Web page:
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Ohio: Garnishment from Exempt Funds in Prison Account States Mandamus Claim

The Ohio Supreme Court has reversed a lower court’s dismissal of a prisoner’s mandamus claims related to the garnishment of exempt funds in her prison account.

Ohio state prisoner Agatha Martin Williams was sentenced to 102 months and ordered to pay $166,354.94 in restitution plus a $27,500 fine.

On March 1, 2011, Williams began receiving monthly pension checks in the amount of $412.18 as part of a lifetime pension benefit. The checks were deposited directly into a checking account that Williams shared with her adult daughter, who occasionally transferred portions of those funds into her mother’s prison account.

In December 2012, Williams was served with a garnishment order seeking to attach funds from her prison account to pay the restitution judgment. She alerted prison officials that the funds in her account were pension benefits, which are exempt from attachment under R.C. 2329.66.

Prison officials denied Williams’ objections, placed her account on legal-hold status and allowed her only $25 per month to spend at the commissary. Further, they ordered that beginning in January 2013, any amount in her account in excess of $25 would be sent to the Stark County Clerk of Courts to pay her financial obligations.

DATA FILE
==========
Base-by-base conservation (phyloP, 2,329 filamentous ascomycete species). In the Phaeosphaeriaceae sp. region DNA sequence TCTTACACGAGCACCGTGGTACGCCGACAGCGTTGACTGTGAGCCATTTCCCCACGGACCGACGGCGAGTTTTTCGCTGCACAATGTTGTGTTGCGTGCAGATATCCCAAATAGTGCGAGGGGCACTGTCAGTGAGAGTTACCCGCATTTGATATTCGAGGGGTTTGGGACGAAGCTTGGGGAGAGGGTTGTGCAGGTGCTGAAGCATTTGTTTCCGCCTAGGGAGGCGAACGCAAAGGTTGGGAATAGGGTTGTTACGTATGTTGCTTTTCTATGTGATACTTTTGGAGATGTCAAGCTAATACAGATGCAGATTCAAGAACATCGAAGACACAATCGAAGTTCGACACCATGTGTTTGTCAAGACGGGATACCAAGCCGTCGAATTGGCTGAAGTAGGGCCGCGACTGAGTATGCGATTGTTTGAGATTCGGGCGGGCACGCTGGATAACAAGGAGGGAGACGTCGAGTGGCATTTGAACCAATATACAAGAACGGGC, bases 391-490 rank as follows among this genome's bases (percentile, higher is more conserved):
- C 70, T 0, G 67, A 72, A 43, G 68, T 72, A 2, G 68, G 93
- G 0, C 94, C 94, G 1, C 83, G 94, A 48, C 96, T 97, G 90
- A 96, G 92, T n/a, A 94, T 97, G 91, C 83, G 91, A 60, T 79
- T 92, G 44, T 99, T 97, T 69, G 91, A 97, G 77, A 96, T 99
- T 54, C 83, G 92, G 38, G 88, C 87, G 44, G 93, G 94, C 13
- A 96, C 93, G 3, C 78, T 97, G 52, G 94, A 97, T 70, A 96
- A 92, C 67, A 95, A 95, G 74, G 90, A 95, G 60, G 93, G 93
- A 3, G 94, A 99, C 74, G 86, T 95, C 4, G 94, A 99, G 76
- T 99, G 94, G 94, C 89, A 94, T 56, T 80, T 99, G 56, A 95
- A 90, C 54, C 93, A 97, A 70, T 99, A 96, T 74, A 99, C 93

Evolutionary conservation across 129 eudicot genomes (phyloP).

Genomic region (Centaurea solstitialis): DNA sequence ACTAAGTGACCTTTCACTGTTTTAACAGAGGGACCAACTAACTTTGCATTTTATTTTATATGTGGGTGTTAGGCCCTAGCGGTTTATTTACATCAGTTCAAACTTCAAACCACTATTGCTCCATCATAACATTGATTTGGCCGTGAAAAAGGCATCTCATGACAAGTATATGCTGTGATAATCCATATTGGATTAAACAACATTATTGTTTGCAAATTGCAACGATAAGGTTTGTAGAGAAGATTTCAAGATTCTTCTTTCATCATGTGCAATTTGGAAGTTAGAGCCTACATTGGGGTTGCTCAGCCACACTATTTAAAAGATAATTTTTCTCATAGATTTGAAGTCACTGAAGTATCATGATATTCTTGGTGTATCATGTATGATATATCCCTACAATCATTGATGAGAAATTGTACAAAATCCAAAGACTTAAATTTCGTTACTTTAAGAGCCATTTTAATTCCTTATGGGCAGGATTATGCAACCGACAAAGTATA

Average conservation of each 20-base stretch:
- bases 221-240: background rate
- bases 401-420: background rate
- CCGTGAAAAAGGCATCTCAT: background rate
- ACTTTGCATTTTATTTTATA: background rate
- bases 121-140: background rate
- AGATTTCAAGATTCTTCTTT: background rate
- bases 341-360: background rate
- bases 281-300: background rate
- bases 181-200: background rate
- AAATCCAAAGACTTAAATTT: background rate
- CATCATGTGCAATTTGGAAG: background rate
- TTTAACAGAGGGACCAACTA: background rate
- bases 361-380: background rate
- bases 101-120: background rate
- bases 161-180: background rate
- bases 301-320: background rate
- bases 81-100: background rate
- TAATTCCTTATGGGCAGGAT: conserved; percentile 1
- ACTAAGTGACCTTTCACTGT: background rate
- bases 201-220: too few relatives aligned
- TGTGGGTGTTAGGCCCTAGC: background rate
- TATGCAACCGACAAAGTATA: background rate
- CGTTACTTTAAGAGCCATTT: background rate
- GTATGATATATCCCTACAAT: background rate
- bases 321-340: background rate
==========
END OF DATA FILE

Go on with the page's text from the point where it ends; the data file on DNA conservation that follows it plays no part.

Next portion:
Williams filed a state court action seeking various forms of relief, including claims for mandamus relief. The Ohio Court of Appeals dismissed her case.

The state Supreme Court reversed, holding that the lower court erred in dismissing the mandamus claims without giving Williams an opportunity to brief them.

Noting that R.C. 2329.66(A)(10) exempts certain pension benefits from garnishment or attachment, the Court explained that it had previously held such funds do not lose their exempt status when deposited in an account. See: Daugherty v. Cent. Trust Co. of Northeastern Ohio, NA.,28 Ohio St.3d 441, 504 N.E.2d 1100 (Ohio 1986).

“Because Williams has a colorable argument that the funds in her inmate account are exempt from attachment, the court of appeals erred in dismissing Williams’s mandamus claim, sua sponte, on the merits,” the Ohio Supreme Court wrote. “Her arguments are not frivolous, nor is it true that she ‘obviously cannot prevail on the facts alleged in the complaint.’”

Reconsideration was denied by the Supreme Court in December 2015, and a motion to stay, following remand, was denied on December 28, 2016. See: State ex rel Williams v. Trim,145 Ohio St.3d 204, 48 N.E.3d 501 (Ohio 2015). 


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Related legal cases

State ex rel Williams v. Trim

Daugherty v. Cent. Trust Co. of Northeastern Ohio, NA